Time management is often a struggle for artists. How do you manage your time?
I’ve been getting better about putting stuff in a calendar and trying to space things out more. I guess my number one tactic or defense now, to help me keep a good schedule, is turning down a lot of projects or activities. To stop doing things that clutter my schedule so that when I’m up in the studio, I only have a couple of things to focus on.
Really, it’s just the calendar and everything in my head. It’s not the best thing, but I’m so hands-on and every day is different and you never know where it’s going to take you. I could get a call later today about Beyoncé wanting me to paint her portrait or something, or someone wants me to do a mural. So now I’ve got to move shit to the side, now I’ve got to reschedule because it’s a good paying job and I can reach a whole new market, so let me figure that out.
Everything is sort of up in the air month to month, for the most part, other than maybe a couple of projects. So it’s really hard to keep a schedule and that’s why I haven’t had an intern or an assistant here because I don’t know what I’m going to do from day to day.
Time and managing time is definitely the biggest challenge. Because there are a lot of good things going on, so how do you manage time in a way that you don’t get burned out and you remain healthy and have friends?
Also knowing when to say no. You can say no because you’ve already said yes to something that you care about, and that is something I have to keep telling myself. I care about this so I said yes to it, so I have to say no to these other things.
Lindz: We work seven days a week. That’s an unfortunate part because we don’t really have weekends or spare time. But I’m in love with this lifestyle with him so it’s okay.
Unless we’re on a wall, we’re at the studio and working the print business — we’re following up with inquiries for mural jobs or proposals that are currently out, looking at the marketing plan to make sure that some of those tasks get hit throughout the week. I do our to-do list, maybe not every day because they change sometimes minute to minute or depending on what traffic we have in the studio. We might have artists stop by and then we don’t get as much done that day.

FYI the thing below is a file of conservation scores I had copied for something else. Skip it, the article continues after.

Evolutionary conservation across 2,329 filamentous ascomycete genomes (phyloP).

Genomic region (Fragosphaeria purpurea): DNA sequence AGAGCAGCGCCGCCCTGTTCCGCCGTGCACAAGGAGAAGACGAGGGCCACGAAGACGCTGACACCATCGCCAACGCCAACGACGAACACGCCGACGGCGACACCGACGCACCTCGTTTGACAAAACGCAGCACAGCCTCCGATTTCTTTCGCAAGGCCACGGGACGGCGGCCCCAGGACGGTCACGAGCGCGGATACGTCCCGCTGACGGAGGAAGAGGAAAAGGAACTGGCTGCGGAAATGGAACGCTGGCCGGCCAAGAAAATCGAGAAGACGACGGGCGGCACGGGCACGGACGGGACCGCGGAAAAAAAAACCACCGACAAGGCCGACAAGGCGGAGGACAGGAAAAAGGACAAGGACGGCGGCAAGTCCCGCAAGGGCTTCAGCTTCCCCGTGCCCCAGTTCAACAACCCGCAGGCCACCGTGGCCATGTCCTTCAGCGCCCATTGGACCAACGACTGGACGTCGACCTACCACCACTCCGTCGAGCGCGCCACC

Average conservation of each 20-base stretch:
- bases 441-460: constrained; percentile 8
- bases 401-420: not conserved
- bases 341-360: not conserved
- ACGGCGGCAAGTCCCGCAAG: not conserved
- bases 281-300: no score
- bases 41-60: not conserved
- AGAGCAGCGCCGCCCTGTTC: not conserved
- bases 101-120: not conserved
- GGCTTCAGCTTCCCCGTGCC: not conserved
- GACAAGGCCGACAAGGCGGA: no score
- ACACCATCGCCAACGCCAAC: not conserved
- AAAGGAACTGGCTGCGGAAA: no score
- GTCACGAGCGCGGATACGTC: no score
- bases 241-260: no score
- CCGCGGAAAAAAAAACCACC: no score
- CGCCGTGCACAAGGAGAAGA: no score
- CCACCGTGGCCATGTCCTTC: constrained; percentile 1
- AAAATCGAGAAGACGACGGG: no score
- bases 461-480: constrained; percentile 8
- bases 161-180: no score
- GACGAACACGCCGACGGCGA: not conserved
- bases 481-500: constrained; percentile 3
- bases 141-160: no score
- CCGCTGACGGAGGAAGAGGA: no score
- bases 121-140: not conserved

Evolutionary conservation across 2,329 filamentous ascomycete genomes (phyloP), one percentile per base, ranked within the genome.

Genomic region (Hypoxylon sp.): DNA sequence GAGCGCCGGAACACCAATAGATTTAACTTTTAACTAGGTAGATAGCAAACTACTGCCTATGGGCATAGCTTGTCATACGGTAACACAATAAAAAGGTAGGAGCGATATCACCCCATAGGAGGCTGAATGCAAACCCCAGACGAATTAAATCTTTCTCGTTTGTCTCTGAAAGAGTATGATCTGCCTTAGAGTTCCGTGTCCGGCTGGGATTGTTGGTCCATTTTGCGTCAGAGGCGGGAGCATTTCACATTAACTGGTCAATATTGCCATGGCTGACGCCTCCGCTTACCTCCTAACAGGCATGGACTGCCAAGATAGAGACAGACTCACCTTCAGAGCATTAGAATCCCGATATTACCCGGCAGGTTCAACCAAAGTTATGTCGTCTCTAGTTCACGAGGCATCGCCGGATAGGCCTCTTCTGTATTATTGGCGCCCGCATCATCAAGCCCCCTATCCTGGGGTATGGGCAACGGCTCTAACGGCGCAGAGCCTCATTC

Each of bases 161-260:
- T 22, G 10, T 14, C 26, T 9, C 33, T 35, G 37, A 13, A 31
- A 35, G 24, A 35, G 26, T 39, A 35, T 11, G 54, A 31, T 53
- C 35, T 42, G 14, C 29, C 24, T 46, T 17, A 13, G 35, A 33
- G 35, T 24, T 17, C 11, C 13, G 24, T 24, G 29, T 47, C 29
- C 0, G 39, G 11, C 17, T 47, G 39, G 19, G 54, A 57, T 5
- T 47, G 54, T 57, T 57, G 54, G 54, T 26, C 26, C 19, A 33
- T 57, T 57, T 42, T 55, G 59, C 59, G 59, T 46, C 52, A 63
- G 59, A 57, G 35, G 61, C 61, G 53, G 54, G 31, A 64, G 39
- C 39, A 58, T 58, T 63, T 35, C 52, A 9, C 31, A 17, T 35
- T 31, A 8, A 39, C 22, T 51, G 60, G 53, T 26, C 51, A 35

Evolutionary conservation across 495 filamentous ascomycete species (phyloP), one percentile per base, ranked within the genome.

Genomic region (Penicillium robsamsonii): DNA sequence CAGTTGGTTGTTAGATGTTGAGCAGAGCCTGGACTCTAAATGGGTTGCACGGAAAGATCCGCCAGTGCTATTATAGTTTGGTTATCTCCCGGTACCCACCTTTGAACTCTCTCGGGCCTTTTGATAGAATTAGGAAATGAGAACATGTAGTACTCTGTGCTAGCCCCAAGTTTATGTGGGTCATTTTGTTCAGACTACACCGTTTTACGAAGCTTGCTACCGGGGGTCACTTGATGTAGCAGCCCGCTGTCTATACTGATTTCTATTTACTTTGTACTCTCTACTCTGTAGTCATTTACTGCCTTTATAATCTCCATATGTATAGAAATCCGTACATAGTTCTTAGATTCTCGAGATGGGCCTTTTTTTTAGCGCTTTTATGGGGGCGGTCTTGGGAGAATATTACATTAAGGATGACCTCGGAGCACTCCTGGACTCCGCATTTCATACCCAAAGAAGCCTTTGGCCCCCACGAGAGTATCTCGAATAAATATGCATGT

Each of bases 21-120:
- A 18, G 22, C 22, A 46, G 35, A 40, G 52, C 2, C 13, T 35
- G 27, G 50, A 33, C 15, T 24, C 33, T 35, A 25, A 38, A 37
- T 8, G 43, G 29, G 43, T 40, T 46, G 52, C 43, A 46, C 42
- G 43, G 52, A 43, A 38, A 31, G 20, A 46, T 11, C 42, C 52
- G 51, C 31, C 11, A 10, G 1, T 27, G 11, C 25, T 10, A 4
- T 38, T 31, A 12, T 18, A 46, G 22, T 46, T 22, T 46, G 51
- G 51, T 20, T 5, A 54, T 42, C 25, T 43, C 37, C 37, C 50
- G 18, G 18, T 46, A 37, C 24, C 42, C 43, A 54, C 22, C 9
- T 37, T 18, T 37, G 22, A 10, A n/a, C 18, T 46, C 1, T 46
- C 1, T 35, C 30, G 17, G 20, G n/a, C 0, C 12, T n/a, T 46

Oh god, I need help with that too. [Laughs]
I just put the first fire out first. It probably comes down to commitments and timelines and deadlines.
Every year I have a homemade calendar that I call the “Super Book” and it’s my whole life. I’ve probably had this calendar for 25 to 30 years. Each year I have one and it’s everything. In the back of it I purposefully put about 100 pages of blank paper. I’m a list maker so it’s just all my lists of everything. That’s my northern star for life. If I lost the Super Book, I’d be lost.[I have] nothing [digital]. You sent me a calendar invite [online] and I’m like, I don’t know what to do with that. [Laughs]
The biggest struggle and challenge of all of it is time, and I think that’s true for everyone in every industry no matter what you do. You are never gonna see my 10 bullets of “How to have a productive day,” because I’m not that good at time management.
I’ll get a lot of people who want to do commissioned portraits and then I’ll stack those up for the wintertime and do all that in December and January and February when it’s really cold. Then in the summertime I do all the mural fests I can.